At the very least it invites a question at a bus stop, or an impromptu storytelling session in Vegas.
This post is inspired in equal parts by Ashley’s fantastic post on why she joined Microsoft and Keith’s one on why he left Microsoft. Both tell great stories about open source at Microsoft. Here’s my take on them.
There’s no shortage of stories when it comes to open source in this place. Later this summer, it’ll be 7 years since I joined Microsoft, every single day of which I’ve spent working passionately in the open source space.
I joined Microsoft as an expat living in Ecuador when the local GM asked me to lead open source strategy for a handful of emerging markets in the region. At that time, I had spent 8 years of my career focusing on open source, from community to product. Canaima had been in market for a year and I was actively applying the learnings from years involved in policymaking efforts in Venezuela where I had the opportunity to join congressional workshops and debate with Microsoft reps that would then become my colleagues.
Suffice to say that what was front and center in every conversation I had wasn’t associated with Microsoft back then, and that my decision to join Microsoft didn’t come without repercussions.
I was immediately dismissed from the board of a local free software group and countless networks and contacts closed, a few still to date. My dad gifted me a copy of this book shortly after a local newspaper ran an interview with me about open source which he disagreed with (he insists I’m reading too much into the gift) And like many others, I was also thrown into the world of Office and Windows, products I hadn’t used since I was a teenager.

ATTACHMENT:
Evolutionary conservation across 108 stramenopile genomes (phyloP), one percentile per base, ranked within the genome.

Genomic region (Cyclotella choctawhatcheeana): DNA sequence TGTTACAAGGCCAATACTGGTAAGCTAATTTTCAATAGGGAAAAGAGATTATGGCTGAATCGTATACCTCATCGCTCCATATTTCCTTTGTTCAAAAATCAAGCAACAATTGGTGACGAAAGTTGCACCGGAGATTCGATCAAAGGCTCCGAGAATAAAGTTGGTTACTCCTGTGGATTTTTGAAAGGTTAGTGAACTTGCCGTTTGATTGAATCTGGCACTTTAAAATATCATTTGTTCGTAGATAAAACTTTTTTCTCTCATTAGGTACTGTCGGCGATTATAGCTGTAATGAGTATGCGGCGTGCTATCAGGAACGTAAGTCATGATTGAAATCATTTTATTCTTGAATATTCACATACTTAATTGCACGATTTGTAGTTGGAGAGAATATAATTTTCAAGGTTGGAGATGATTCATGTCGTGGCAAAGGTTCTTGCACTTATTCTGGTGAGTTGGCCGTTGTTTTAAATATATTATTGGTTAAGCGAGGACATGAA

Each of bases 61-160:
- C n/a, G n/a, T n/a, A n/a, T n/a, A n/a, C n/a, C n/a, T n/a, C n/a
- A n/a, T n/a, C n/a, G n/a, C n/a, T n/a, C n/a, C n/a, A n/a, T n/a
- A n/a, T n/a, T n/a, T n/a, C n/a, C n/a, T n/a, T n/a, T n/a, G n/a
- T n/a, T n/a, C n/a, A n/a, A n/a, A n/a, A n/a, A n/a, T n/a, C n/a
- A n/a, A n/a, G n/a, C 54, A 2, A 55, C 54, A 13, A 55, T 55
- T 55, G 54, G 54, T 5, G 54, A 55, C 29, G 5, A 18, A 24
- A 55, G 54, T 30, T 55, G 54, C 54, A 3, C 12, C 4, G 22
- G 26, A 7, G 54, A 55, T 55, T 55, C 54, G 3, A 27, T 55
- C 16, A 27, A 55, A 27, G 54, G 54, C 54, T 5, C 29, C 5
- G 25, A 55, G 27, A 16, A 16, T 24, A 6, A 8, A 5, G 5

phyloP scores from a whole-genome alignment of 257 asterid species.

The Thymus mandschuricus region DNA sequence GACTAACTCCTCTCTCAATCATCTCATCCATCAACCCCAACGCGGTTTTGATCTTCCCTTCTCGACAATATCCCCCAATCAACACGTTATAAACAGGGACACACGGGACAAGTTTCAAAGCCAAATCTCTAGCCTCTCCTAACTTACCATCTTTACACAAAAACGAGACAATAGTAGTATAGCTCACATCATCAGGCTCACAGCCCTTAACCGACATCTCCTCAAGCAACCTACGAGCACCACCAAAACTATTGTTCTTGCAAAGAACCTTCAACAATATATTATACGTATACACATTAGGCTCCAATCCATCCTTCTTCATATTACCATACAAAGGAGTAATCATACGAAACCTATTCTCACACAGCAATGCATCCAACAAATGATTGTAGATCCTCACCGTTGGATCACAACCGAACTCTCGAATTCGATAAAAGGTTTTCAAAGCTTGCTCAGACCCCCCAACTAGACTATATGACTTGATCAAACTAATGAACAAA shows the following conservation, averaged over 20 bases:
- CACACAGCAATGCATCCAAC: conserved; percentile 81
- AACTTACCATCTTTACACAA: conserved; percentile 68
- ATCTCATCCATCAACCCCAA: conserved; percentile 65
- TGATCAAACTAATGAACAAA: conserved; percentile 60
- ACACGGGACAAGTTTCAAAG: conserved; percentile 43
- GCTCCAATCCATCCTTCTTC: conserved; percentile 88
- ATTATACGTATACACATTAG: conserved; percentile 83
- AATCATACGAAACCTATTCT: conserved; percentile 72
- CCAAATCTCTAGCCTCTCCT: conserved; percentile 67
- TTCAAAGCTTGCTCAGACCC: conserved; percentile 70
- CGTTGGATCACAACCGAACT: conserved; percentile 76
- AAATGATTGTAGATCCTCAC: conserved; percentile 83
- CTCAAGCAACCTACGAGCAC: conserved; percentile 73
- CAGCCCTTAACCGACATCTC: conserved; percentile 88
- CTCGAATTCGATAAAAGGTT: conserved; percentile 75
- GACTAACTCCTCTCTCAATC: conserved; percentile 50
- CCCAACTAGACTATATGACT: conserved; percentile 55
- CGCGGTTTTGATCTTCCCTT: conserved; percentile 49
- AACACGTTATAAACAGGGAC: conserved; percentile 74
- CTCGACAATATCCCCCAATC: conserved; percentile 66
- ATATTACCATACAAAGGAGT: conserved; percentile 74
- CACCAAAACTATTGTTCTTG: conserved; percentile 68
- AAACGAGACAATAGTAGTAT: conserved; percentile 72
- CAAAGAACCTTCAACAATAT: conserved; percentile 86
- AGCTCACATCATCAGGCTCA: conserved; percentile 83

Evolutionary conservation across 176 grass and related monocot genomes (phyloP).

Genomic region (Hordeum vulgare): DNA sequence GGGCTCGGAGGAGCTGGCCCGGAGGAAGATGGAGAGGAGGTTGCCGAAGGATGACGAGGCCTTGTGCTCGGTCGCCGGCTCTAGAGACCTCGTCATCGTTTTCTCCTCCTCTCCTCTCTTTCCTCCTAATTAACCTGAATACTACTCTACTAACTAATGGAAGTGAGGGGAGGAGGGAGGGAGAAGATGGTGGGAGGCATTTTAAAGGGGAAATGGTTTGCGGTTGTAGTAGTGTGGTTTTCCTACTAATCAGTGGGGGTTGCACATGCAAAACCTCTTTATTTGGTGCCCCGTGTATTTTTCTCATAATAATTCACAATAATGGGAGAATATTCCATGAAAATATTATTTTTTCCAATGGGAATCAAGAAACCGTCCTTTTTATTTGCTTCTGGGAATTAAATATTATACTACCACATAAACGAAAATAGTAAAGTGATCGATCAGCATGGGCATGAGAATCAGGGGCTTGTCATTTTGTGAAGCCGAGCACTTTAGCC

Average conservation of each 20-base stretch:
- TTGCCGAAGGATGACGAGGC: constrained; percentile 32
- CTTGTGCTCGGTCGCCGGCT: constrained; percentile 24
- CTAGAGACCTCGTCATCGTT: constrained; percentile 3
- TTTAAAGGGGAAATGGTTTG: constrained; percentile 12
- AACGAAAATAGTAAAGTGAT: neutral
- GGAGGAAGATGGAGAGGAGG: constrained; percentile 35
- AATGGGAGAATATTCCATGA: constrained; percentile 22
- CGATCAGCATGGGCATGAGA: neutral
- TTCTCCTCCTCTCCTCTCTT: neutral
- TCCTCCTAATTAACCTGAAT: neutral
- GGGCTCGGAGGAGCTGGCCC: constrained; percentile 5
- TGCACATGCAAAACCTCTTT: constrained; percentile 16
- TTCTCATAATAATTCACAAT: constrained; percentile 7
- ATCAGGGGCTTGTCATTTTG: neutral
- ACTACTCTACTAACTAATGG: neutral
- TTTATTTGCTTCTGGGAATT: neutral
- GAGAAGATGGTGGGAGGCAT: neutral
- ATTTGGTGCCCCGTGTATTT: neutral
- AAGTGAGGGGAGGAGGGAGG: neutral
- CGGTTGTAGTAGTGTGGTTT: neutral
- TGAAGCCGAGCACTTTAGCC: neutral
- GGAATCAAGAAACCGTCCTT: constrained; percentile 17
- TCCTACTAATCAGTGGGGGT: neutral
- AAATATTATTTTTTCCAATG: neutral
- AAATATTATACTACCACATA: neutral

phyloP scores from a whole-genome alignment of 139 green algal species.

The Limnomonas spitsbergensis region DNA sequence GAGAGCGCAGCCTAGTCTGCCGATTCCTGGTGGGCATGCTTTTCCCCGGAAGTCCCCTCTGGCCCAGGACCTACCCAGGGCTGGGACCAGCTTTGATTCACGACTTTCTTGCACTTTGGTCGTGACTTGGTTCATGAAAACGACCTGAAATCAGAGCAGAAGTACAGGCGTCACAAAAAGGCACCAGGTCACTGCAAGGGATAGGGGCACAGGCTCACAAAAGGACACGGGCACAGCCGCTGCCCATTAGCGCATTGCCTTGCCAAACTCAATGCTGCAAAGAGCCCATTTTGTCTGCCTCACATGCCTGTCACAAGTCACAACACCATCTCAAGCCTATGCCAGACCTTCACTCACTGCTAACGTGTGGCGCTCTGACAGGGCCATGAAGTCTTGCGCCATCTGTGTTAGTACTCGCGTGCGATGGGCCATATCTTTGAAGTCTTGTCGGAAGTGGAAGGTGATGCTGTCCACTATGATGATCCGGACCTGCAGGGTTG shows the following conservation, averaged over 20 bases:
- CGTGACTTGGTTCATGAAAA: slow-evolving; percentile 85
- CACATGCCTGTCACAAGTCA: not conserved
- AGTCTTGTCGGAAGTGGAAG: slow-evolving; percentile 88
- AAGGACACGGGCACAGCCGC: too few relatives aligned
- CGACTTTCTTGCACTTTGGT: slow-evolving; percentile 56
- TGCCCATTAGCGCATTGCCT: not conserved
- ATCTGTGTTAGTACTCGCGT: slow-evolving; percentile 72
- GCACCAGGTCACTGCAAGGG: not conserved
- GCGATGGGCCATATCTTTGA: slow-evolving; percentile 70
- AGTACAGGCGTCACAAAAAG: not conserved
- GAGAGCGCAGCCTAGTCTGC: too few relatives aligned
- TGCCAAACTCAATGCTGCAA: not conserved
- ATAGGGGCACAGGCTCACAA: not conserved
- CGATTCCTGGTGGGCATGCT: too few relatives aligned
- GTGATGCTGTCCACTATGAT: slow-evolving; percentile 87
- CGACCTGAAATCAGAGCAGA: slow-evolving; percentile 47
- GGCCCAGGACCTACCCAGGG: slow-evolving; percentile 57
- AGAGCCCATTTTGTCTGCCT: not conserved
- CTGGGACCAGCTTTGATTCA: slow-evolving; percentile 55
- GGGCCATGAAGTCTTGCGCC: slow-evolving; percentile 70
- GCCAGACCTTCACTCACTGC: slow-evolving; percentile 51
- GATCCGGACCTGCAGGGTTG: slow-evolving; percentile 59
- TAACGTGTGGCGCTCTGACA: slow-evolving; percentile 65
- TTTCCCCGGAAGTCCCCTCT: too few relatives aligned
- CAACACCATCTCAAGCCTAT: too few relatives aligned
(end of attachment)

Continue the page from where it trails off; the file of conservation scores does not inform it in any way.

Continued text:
There are increasingly more posts (like Ashley’s) that brilliantly explain why would someone come in those conditions, and I won’t bother you with mine because hindsight is 20/20, but let me say that as terrible as all of that might sound, it was also a true calling – a calling for transformation. And after all this time responding to that call, I realize how thankful I am for being able to say my entire career at Microsoft has been focused on open source.
On one of my first trips to Redmond, I got to meet a handful of others in my role around the globe, and we were starting to cross-pollinate that community with the high-profile hires Microsoft had then. Just a few years later I had an opportunity to come to Redmond and help lead that community – a community that is still heavily influenced by Ramji’s and Hilf’s contributions to the space.